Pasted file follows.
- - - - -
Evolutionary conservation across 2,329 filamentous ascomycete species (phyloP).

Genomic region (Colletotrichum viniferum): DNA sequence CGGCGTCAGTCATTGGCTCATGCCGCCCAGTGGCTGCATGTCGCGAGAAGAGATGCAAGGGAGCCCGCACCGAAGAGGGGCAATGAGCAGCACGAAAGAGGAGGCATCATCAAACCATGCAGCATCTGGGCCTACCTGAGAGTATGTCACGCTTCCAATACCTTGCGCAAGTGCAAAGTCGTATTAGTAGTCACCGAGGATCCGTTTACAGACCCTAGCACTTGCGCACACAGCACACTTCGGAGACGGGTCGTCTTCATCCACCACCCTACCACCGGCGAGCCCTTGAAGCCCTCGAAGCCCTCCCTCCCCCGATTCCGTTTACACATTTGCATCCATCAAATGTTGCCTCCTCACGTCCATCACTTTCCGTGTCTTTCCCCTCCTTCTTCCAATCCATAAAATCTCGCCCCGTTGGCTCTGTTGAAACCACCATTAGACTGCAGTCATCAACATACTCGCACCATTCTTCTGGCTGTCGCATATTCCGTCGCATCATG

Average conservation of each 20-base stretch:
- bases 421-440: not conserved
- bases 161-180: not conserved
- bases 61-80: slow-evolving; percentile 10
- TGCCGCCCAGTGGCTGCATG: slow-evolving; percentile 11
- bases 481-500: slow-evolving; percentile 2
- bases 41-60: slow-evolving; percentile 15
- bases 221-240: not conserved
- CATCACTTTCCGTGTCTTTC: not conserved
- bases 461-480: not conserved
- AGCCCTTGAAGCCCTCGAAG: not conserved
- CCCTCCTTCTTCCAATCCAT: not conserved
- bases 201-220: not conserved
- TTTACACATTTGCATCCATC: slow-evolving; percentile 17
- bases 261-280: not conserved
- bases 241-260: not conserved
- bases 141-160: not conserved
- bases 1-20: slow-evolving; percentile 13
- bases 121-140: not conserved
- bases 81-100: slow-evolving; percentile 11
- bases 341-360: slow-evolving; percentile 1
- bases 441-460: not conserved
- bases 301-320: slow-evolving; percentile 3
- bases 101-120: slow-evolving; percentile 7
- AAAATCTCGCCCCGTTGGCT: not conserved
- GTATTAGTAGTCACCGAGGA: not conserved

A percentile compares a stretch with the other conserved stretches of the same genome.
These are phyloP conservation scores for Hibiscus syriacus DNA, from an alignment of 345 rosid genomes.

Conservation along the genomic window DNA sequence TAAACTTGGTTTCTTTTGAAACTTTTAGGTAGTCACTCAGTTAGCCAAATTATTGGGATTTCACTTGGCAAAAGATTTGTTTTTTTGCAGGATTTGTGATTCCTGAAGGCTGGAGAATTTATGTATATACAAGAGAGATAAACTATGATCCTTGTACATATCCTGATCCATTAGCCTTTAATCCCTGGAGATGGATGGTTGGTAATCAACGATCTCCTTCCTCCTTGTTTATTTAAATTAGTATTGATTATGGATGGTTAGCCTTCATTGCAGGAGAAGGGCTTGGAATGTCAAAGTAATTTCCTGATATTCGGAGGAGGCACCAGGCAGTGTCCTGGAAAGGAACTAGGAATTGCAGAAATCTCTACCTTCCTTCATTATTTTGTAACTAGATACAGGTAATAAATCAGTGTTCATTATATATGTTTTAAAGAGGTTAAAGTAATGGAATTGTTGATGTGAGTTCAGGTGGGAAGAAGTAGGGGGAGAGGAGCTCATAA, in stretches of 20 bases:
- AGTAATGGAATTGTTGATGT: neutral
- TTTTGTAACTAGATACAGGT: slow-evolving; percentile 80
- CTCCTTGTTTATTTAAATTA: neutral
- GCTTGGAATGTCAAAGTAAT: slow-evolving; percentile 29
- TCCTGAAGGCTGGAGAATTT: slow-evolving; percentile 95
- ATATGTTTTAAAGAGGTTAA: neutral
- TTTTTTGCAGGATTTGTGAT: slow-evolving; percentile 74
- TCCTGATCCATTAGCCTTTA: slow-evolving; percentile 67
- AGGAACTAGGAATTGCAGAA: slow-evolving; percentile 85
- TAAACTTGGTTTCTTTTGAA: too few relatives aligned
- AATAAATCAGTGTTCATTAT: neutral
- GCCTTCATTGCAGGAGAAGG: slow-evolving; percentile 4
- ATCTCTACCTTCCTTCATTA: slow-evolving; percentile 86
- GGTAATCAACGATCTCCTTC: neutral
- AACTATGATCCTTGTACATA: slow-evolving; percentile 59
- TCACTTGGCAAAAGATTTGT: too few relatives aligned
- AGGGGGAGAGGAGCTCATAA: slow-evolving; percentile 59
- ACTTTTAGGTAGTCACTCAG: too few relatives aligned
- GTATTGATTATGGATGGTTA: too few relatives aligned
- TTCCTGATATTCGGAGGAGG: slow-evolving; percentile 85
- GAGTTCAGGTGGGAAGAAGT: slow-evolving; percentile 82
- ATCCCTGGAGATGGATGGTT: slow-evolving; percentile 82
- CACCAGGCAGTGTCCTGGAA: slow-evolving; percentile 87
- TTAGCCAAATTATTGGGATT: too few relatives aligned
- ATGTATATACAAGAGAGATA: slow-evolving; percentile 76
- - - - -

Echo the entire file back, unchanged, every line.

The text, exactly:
Evolutionary conservation across 2,329 filamentous ascomycete species (phyloP).

Genomic region (Colletotrichum viniferum): DNA sequence CGGCGTCAGTCATTGGCTCATGCCGCCCAGTGGCTGCATGTCGCGAGAAGAGATGCAAGGGAGCCCGCACCGAAGAGGGGCAATGAGCAGCACGAAAGAGGAGGCATCATCAAACCATGCAGCATCTGGGCCTACCTGAGAGTATGTCACGCTTCCAATACCTTGCGCAAGTGCAAAGTCGTATTAGTAGTCACCGAGGATCCGTTTACAGACCCTAGCACTTGCGCACACAGCACACTTCGGAGACGGGTCGTCTTCATCCACCACCCTACCACCGGCGAGCCCTTGAAGCCCTCGAAGCCCTCCCTCCCCCGATTCCGTTTACACATTTGCATCCATCAAATGTTGCCTCCTCACGTCCATCACTTTCCGTGTCTTTCCCCTCCTTCTTCCAATCCATAAAATCTCGCCCCGTTGGCTCTGTTGAAACCACCATTAGACTGCAGTCATCAACATACTCGCACCATTCTTCTGGCTGTCGCATATTCCGTCGCATCATG

Average conservation of each 20-base stretch:
- bases 421-440: not conserved
- bases 161-180: not conserved
- bases 61-80: slow-evolving; percentile 10
- TGCCGCCCAGTGGCTGCATG: slow-evolving; percentile 11
- bases 481-500: slow-evolving; percentile 2
- bases 41-60: slow-evolving; percentile 15
- bases 221-240: not conserved
- CATCACTTTCCGTGTCTTTC: not conserved
- bases 461-480: not conserved
- AGCCCTTGAAGCCCTCGAAG: not conserved
- CCCTCCTTCTTCCAATCCAT: not conserved
- bases 201-220: not conserved
- TTTACACATTTGCATCCATC: slow-evolving; percentile 17
- bases 261-280: not conserved
- bases 241-260: not conserved
- bases 141-160: not conserved
- bases 1-20: slow-evolving; percentile 13
- bases 121-140: not conserved
- bases 81-100: slow-evolving; percentile 11
- bases 341-360: slow-evolving; percentile 1
- bases 441-460: not conserved
- bases 301-320: slow-evolving; percentile 3
- bases 101-120: slow-evolving; percentile 7
- AAAATCTCGCCCCGTTGGCT: not conserved
- GTATTAGTAGTCACCGAGGA: not conserved

A percentile compares a stretch with the other conserved stretches of the same genome.
These are phyloP conservation scores for Hibiscus syriacus DNA, from an alignment of 345 rosid genomes.

Conservation along the genomic window DNA sequence TAAACTTGGTTTCTTTTGAAACTTTTAGGTAGTCACTCAGTTAGCCAAATTATTGGGATTTCACTTGGCAAAAGATTTGTTTTTTTGCAGGATTTGTGATTCCTGAAGGCTGGAGAATTTATGTATATACAAGAGAGATAAACTATGATCCTTGTACATATCCTGATCCATTAGCCTTTAATCCCTGGAGATGGATGGTTGGTAATCAACGATCTCCTTCCTCCTTGTTTATTTAAATTAGTATTGATTATGGATGGTTAGCCTTCATTGCAGGAGAAGGGCTTGGAATGTCAAAGTAATTTCCTGATATTCGGAGGAGGCACCAGGCAGTGTCCTGGAAAGGAACTAGGAATTGCAGAAATCTCTACCTTCCTTCATTATTTTGTAACTAGATACAGGTAATAAATCAGTGTTCATTATATATGTTTTAAAGAGGTTAAAGTAATGGAATTGTTGATGTGAGTTCAGGTGGGAAGAAGTAGGGGGAGAGGAGCTCATAA, in stretches of 20 bases:
- AGTAATGGAATTGTTGATGT: neutral
- TTTTGTAACTAGATACAGGT: slow-evolving; percentile 80
- CTCCTTGTTTATTTAAATTA: neutral
- GCTTGGAATGTCAAAGTAAT: slow-evolving; percentile 29
- TCCTGAAGGCTGGAGAATTT: slow-evolving; percentile 95
- ATATGTTTTAAAGAGGTTAA: neutral
- TTTTTTGCAGGATTTGTGAT: slow-evolving; percentile 74
- TCCTGATCCATTAGCCTTTA: slow-evolving; percentile 67
- AGGAACTAGGAATTGCAGAA: slow-evolving; percentile 85
- TAAACTTGGTTTCTTTTGAA: too few relatives aligned
- AATAAATCAGTGTTCATTAT: neutral
- GCCTTCATTGCAGGAGAAGG: slow-evolving; percentile 4
- ATCTCTACCTTCCTTCATTA: slow-evolving; percentile 86
- GGTAATCAACGATCTCCTTC: neutral
- AACTATGATCCTTGTACATA: slow-evolving; percentile 59
- TCACTTGGCAAAAGATTTGT: too few relatives aligned
- AGGGGGAGAGGAGCTCATAA: slow-evolving; percentile 59
- ACTTTTAGGTAGTCACTCAG: too few relatives aligned
- GTATTGATTATGGATGGTTA: too few relatives aligned
- TTCCTGATATTCGGAGGAGG: slow-evolving; percentile 85
- GAGTTCAGGTGGGAAGAAGT: slow-evolving; percentile 82
- ATCCCTGGAGATGGATGGTT: slow-evolving; percentile 82
- CACCAGGCAGTGTCCTGGAA: slow-evolving; percentile 87
- TTAGCCAAATTATTGGGATT: too few relatives aligned
- ATGTATATACAAGAGAGATA: slow-evolving; percentile 76